The Encounter, by James Joyce, is a short story about two schoolboys who decide to skip school and spend a day having fun.

This story revolves mostly around two boys, the unnamed narrator and his friend Mahony who decide to skip school with their friend Leo Dillon for a day (Joyce 169). After Leo doesn’t show up to the meeting point, Mahony and the narrator decide to continue the day without him (Joyce 170). The two boys spend the day in Dublin, wandering about and soon cross the river by a ferry (Joyce 171) before buying some food and relaxing in a field where they encounter a man. The man sits with the main characters for a time, remembering about his younger years as a schoolboy, and how he longed to be young once more (Joyce 172), but after Mahony departs from them, the man begins to discuss the whipping of boys and “there is nothing more in the world he would like so much as that” (Joyce 173) to the narrator who quickly departs with Mahony shortly after.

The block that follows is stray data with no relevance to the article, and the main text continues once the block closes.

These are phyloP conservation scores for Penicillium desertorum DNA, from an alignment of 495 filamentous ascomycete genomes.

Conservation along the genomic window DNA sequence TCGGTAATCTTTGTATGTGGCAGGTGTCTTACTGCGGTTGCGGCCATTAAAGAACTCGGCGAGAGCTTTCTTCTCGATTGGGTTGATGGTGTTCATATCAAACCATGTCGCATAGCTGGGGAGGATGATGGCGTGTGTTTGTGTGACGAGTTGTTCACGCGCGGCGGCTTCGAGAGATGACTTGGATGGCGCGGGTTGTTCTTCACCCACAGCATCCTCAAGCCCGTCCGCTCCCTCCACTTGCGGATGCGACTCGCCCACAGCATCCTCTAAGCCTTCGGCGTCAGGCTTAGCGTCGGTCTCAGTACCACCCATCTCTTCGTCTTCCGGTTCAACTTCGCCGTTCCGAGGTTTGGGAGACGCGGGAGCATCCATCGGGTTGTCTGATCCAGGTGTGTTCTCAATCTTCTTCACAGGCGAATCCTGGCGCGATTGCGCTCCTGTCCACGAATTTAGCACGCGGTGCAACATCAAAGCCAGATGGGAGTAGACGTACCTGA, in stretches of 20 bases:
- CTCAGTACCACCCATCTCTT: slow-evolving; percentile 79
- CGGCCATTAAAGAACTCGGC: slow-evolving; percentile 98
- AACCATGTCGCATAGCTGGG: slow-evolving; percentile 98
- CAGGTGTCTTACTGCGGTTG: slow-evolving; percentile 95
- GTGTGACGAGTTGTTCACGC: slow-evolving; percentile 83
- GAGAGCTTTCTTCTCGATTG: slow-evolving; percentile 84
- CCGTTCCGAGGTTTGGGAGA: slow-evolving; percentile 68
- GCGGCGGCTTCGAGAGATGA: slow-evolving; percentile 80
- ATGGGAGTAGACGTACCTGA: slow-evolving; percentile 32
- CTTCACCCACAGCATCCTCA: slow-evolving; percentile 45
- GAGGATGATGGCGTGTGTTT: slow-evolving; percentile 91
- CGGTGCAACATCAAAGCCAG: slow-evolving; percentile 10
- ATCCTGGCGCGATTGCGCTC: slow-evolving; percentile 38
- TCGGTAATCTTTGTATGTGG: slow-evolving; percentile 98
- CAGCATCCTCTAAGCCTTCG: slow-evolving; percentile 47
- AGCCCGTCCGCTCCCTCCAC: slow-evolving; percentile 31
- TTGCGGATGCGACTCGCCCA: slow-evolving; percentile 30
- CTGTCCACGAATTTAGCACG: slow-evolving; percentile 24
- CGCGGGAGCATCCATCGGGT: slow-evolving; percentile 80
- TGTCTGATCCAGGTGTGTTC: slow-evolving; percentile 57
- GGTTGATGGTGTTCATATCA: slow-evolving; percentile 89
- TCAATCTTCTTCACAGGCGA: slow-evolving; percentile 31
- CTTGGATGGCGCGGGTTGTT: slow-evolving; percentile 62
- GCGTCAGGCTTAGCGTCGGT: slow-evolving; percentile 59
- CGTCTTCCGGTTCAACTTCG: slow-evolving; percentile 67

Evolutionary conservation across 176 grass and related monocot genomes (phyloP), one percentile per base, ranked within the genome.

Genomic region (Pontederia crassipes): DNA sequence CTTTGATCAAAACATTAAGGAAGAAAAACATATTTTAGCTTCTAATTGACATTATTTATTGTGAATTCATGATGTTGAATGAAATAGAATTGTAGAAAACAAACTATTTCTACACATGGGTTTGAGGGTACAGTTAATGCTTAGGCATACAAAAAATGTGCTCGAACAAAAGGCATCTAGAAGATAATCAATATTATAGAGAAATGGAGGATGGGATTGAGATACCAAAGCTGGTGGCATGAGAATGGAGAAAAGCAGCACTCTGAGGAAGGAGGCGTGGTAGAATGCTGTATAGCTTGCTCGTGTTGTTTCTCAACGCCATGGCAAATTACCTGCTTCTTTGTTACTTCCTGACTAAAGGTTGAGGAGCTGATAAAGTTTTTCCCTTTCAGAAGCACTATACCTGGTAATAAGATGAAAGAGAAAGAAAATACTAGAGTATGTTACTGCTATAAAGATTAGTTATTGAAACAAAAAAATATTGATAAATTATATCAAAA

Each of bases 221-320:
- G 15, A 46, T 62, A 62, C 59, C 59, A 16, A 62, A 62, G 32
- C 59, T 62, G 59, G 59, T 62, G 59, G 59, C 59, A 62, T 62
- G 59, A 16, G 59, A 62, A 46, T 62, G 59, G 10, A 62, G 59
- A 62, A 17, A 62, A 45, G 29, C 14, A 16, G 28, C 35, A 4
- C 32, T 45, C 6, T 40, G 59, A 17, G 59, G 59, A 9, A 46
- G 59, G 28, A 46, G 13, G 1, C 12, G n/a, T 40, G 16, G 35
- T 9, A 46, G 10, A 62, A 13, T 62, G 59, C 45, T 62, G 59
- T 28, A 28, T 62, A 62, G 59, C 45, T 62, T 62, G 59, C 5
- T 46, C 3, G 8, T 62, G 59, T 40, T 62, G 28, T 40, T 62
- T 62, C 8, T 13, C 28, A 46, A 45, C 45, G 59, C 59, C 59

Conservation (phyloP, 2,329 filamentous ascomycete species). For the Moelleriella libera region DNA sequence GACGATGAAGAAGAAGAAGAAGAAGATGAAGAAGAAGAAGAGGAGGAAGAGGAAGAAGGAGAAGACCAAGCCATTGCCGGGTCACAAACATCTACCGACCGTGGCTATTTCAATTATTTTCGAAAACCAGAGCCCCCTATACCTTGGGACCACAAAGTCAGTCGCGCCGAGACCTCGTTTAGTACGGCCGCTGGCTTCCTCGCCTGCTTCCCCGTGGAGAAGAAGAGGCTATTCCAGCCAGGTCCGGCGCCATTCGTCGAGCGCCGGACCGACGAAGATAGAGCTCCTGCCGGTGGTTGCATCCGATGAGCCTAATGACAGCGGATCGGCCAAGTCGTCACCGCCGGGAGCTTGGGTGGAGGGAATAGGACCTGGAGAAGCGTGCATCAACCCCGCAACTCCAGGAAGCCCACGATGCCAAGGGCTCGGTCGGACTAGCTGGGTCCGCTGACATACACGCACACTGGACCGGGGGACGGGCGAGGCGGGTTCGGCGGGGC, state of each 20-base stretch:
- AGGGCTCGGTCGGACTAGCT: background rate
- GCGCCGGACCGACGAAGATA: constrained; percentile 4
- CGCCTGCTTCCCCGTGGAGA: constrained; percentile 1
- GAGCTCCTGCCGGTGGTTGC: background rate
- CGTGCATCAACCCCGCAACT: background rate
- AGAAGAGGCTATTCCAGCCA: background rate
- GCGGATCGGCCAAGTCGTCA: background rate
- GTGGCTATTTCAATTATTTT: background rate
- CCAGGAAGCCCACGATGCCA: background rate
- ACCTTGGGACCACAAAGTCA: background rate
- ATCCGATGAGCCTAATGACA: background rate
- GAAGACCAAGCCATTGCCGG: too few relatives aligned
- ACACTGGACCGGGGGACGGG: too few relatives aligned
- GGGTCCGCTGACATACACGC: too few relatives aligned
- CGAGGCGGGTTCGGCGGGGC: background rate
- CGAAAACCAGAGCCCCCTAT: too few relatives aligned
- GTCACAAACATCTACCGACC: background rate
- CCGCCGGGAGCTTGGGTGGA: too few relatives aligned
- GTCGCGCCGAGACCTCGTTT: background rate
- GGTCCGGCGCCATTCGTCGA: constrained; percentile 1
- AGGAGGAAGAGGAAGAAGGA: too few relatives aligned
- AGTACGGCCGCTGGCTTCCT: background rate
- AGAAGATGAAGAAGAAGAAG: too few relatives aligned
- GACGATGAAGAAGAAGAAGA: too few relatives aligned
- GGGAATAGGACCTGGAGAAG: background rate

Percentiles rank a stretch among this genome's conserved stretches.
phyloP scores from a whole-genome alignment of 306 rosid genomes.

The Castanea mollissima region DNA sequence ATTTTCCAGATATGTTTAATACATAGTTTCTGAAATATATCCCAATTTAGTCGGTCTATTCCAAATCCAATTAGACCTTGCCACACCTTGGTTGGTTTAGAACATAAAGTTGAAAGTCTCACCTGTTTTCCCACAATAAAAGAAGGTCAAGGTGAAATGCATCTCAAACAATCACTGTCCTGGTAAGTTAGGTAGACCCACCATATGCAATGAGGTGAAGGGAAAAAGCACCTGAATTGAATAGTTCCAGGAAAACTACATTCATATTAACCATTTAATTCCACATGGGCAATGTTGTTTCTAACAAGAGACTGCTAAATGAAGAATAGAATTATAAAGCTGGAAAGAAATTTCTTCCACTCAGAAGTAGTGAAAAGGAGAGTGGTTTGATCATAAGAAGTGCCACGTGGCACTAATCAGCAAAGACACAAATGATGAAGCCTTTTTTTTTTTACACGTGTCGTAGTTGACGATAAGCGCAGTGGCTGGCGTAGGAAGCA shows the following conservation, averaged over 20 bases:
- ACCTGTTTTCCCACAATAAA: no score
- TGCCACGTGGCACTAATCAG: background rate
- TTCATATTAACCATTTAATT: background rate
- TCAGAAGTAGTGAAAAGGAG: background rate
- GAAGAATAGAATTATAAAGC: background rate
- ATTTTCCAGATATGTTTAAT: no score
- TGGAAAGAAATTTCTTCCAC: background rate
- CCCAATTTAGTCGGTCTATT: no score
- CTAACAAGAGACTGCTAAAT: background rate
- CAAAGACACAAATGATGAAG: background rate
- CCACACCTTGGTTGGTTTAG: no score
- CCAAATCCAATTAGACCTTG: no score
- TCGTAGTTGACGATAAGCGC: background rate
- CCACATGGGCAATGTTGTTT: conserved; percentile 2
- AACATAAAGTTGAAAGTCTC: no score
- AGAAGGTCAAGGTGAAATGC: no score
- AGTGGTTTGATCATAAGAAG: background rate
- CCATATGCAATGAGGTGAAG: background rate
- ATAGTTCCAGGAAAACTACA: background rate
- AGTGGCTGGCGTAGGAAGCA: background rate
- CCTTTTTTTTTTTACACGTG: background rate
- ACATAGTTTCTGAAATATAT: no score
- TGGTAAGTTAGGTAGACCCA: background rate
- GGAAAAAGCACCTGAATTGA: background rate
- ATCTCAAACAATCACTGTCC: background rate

The Encounter is a mostly lighthearted tale which excels at providing the reader with the viewpoint of a boy looking for adventure in a boring school life, but as well making the reading wonder who the man is and why he wishes he could chastise school boys (Joyce 173). The story is one I would certainly recommend to anyone who is looking for a lighthearted read and doesn’t mind some unanswered questions at the end.